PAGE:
Along with the rest of the world, I woke up to the incredibly sad news this week that British actor Paul Ritter passed away from a brain tumor at just 54 years old. Ritter was an extraordinarily versatile and effective actor who had roles in everything from Chernobyl to Harry Potter. There is no doubt, however, that he is best known for playing the equal parts loveable and infuriating Jewish dad Martin Goodman in the British sitcom Friday Night Dinner.
Friday Night Dinner is special for a number of reasons. In the UK, the show is one of the most popular sitcoms of the last decade. The sixth and sadly last season was released last year, and we are coming up to the 10th anniversary of its premiere, with a commemorative retrospective including Ritter being aired later this year. It’s also Jewish. Very Jewish. I mean that’s hardly surprising, it’s called Friday Night Dinner, and as you would expect, each episode takes place over Shabbat dinner. This is notable because in the UK, Jewish humor is not as well known or as easily identifiable as it is in the States. Most Jewish comedy is imported from the US (Curb Your Enthusiasm, Seinfeld, Broad City) and elsewhere (I’m looking at you, Schitt’s Creek).
Similarly, Jews are generally less visible in the UK. There are only about 250,000 of us compared to the 6 million in the US. Yet, Friday Night Dinner is watched by millions, which means that Ritter (and the rest of the cast) had an important job on their hands. They were introducing lots of people to Judaism for the first time.
That is really not an exaggeration. My sister was walking down the street with her non-Jewish housemate at University and they bumped into a Jewish friend. Naturally, my sister playfully greeted her Jewish acquaintance with a “shalom.” Her housemate laughed and said, “Oh, you must watch Friday Night Dinner!” — thinking “shalom” was the just the flagship catchphrase from the show, not the Hebrew word for hello (and goodbye and peace). When I asked a couple of non-Jewish friends what they learned about Jewishness from Friday Night Dinner, every single person came back with the same answer: they learned that Friday night — AKA Shabbat — dinners exist.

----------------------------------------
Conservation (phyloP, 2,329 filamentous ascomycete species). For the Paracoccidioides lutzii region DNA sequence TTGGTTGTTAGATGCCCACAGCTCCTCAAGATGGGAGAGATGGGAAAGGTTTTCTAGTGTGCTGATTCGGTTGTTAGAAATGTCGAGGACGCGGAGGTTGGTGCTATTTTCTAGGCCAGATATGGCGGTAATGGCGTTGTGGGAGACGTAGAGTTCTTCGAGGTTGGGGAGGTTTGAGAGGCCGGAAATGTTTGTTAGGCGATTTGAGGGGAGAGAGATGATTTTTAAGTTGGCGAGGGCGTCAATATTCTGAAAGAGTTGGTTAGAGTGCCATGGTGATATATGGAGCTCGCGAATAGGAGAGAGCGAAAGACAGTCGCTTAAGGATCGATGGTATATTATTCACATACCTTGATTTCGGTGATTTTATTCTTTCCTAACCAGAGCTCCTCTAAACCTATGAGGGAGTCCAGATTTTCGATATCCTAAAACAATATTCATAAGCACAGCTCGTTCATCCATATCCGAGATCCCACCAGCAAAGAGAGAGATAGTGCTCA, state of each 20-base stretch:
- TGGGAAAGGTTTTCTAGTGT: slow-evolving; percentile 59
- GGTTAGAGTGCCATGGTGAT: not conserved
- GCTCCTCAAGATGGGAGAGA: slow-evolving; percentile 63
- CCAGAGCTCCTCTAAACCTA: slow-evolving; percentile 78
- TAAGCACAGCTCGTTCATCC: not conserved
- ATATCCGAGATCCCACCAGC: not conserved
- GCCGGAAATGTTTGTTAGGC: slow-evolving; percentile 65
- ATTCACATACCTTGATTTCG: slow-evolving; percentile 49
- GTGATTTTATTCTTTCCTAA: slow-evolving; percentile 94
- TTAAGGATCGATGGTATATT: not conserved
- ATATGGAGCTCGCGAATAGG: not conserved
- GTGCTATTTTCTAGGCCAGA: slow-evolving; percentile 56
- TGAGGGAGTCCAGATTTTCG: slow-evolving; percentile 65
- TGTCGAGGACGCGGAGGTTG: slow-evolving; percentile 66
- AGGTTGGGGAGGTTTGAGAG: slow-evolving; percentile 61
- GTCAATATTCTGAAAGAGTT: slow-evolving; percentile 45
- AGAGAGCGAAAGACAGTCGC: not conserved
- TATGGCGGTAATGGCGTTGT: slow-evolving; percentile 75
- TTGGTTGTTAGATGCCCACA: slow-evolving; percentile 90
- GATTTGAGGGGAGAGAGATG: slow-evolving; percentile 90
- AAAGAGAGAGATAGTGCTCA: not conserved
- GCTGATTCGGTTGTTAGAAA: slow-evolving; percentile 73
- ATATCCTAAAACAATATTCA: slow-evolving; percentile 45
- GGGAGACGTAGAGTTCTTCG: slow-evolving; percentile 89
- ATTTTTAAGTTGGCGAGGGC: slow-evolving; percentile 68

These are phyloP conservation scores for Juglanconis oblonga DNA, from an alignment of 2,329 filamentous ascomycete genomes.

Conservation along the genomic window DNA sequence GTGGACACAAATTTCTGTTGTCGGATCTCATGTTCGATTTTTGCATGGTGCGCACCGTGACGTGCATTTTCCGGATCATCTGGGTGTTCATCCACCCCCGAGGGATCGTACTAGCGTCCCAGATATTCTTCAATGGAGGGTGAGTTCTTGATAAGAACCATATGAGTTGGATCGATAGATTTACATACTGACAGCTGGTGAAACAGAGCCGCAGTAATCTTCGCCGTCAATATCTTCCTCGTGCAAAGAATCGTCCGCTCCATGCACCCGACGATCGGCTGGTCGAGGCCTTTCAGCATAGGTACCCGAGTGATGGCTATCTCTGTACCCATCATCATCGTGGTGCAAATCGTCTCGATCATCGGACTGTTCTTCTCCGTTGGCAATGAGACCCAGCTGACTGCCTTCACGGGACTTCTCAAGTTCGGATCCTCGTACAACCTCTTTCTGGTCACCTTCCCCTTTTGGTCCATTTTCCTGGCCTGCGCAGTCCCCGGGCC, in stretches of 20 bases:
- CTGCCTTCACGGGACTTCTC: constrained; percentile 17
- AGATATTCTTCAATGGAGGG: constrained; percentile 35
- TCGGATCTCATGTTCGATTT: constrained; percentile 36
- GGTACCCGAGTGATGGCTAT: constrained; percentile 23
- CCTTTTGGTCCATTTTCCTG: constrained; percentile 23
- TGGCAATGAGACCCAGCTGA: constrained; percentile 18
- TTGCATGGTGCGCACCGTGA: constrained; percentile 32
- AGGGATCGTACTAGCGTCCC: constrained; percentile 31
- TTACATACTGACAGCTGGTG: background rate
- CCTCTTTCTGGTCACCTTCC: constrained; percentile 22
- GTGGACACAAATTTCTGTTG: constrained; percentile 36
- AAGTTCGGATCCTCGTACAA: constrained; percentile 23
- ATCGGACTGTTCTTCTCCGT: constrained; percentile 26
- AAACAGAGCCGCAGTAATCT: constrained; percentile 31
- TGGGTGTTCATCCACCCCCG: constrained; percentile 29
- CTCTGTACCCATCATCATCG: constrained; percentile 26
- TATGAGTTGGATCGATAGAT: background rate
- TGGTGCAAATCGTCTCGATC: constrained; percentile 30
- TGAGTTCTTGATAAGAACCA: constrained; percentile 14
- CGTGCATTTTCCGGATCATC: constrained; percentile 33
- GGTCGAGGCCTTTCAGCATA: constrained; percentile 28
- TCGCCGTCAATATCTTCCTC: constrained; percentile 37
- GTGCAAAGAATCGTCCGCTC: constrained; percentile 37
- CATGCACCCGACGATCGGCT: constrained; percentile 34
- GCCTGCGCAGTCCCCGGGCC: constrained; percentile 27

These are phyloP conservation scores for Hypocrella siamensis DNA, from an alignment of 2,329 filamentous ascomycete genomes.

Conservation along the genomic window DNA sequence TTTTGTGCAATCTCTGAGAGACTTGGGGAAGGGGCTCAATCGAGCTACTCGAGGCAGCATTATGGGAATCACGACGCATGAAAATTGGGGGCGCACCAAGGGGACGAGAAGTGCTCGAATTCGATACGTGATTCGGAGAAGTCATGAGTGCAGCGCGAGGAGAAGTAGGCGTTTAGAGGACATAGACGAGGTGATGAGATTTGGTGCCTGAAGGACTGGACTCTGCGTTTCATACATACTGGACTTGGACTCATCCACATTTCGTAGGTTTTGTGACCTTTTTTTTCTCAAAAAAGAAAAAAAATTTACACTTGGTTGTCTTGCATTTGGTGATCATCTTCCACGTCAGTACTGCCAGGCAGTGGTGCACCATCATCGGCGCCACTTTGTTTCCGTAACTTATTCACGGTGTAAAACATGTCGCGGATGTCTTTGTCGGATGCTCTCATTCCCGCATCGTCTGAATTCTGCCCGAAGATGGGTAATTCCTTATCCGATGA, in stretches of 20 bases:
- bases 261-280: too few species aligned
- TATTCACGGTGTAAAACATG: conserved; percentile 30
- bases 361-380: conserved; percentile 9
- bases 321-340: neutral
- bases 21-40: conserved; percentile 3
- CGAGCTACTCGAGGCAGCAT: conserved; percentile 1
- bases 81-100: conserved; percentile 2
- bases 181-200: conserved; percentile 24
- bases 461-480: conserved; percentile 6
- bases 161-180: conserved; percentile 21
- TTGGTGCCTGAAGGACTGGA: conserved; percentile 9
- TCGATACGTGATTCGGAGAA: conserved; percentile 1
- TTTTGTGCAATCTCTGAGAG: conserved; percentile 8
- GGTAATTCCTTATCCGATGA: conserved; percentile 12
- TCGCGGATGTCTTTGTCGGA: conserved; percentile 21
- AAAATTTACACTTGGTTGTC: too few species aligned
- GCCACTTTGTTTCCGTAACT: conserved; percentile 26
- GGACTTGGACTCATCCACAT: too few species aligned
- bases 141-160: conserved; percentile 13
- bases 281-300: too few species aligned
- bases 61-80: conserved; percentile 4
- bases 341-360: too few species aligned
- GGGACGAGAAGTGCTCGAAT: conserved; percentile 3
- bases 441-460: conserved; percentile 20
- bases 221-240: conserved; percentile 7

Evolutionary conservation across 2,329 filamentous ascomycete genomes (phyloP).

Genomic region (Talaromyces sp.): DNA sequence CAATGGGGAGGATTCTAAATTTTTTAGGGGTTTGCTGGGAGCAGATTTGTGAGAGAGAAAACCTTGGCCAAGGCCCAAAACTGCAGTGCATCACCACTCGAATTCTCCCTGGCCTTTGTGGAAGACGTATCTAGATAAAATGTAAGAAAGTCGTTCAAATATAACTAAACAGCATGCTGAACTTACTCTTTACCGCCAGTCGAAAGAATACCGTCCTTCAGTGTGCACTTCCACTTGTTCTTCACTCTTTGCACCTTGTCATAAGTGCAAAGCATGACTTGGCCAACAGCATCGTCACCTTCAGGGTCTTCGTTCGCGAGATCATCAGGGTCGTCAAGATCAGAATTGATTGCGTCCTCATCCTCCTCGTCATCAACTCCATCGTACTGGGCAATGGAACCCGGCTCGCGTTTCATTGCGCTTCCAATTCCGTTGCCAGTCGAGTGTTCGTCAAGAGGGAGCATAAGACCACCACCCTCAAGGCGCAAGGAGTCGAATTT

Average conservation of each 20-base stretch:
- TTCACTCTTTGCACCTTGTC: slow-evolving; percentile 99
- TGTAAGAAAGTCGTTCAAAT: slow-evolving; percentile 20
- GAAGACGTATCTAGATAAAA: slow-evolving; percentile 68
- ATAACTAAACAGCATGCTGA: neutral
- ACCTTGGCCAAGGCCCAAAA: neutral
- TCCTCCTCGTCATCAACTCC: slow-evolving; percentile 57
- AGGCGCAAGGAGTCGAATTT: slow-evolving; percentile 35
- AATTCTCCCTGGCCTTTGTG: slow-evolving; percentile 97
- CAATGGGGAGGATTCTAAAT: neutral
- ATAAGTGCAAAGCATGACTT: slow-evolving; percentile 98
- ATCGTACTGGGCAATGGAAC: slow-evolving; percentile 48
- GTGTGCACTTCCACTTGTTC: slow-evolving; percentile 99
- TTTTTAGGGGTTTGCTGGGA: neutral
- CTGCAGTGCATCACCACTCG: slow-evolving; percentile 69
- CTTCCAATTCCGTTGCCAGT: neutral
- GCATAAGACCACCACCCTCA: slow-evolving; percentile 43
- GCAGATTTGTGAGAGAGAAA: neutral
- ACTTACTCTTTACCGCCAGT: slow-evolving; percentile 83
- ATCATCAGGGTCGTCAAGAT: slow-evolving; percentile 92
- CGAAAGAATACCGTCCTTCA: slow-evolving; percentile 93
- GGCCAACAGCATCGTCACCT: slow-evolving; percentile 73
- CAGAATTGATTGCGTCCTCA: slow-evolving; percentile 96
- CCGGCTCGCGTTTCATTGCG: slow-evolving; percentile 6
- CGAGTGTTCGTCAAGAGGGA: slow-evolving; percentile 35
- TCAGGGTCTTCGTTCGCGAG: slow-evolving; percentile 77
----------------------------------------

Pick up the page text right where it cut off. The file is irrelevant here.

At this point, I should mention that Ritter was not Jewish. None of the cast were, aside from Tracy Ann Oberman who plays probing family friend Auntie Val brilliantly. Despite the fact that Simon Bird looks like every guy I kissed on Israel Tour, and that Tom Rosenthal has a Jewish dad, none of the cast identify as Jewish. There is also the slightly controversial point that Friday Night Dinner did indeed used to air on Friday nights, which meant Jews who keep Shabbat and avoid technology were not able to see it alongside the rest of the country.
Yet, Ritter did something extraordinary that I don’t think any other non-Jewish actor has ever achieved. Ritter’s performance felt completely Jewish while avoiding Jewish stereotyping or caricatures. There’s no weird shrugging, no oy-veying, in fact no Yiddish expressions at all. While my father does wave his hands around a lot, he is much more similar to Ritter’s Martin Goodman than he is to, let’s say, Gary Oldman’s hammy portrayal of Herman Mankiewicz. It is so hard to portray or explain what being Jewish is, yet Martin Goodman is recognizably so: My Jewish dad also gets a lot of joy from repeating unfunny jokes, bringing up serious topics like the SS seemingly at random, and definitely would eat brie in the toilet.
My favorite scene ever is the conversation spindle, where Martin brings a homemade spinner to decide the conversation topic at the dinner table. His randomness and enthusiasm are utterly compelling and hysterical. It’s reminiscent of the time my parents thought it would be a great idea to buy a “Shabbat box of questions” full of similar conversation starters. My teenage sister and I immediately thought was the funniest thing that had ever happened and absolutely fell about laughing at our poor parents. The box was never seen again.
It all just feels very relatable to me, something I am definitely not used to seeing on TV. The show is set and filmed in North West London, where I’m from and where there is a large Jewish community. Rather tellingly, my mum’s best friend’s neighbor knows the couple who actually own the actual house it’s filmed in. The décor is reminiscent of the suburban Jewish households I grew up in, down to the staged professional photographs that Jackie (Tamsin Grieg) probably insisted on. However, Jewish or not, every person I spoke to commented on how relatable the series feels. One friend said the “awkward conversations about females were disturbingly familiar;” another mentioned how the Goodmans acted just like her own (non-Jewish) family.
And that right there is the point. Not only did Ritter give an insight into one particular Jewish world, he showed how really, it’s similar to all others. You don’t need to be Jewish to understand a nagging mother, bickering siblings, or indeed an annoying yet completely loving father.
The character of Martin Goodman is unique because of his complete lack of neuroses. He’s on the other end of the scale. It would be so easy for Ritter and the superb writer Robert Popper to go with the usual tropes of a Jewish dad, brimming with social anxiety, pushy and overwrought. Martin Goodman isn’t that. He’s full of warmth and refreshing confidence. I love a man who spends half the time with his shirt off.
As an aspiring British Jewish comedy writer and performer, it feels like Ritter has given me a personal masterclass. Ritter embodied a character who was as universal as he was specific, and that’s pretty miraculous. Thank you so much, Paul, for reflecting my family life on screen, and showing me how it’s not so different from anyone else’s.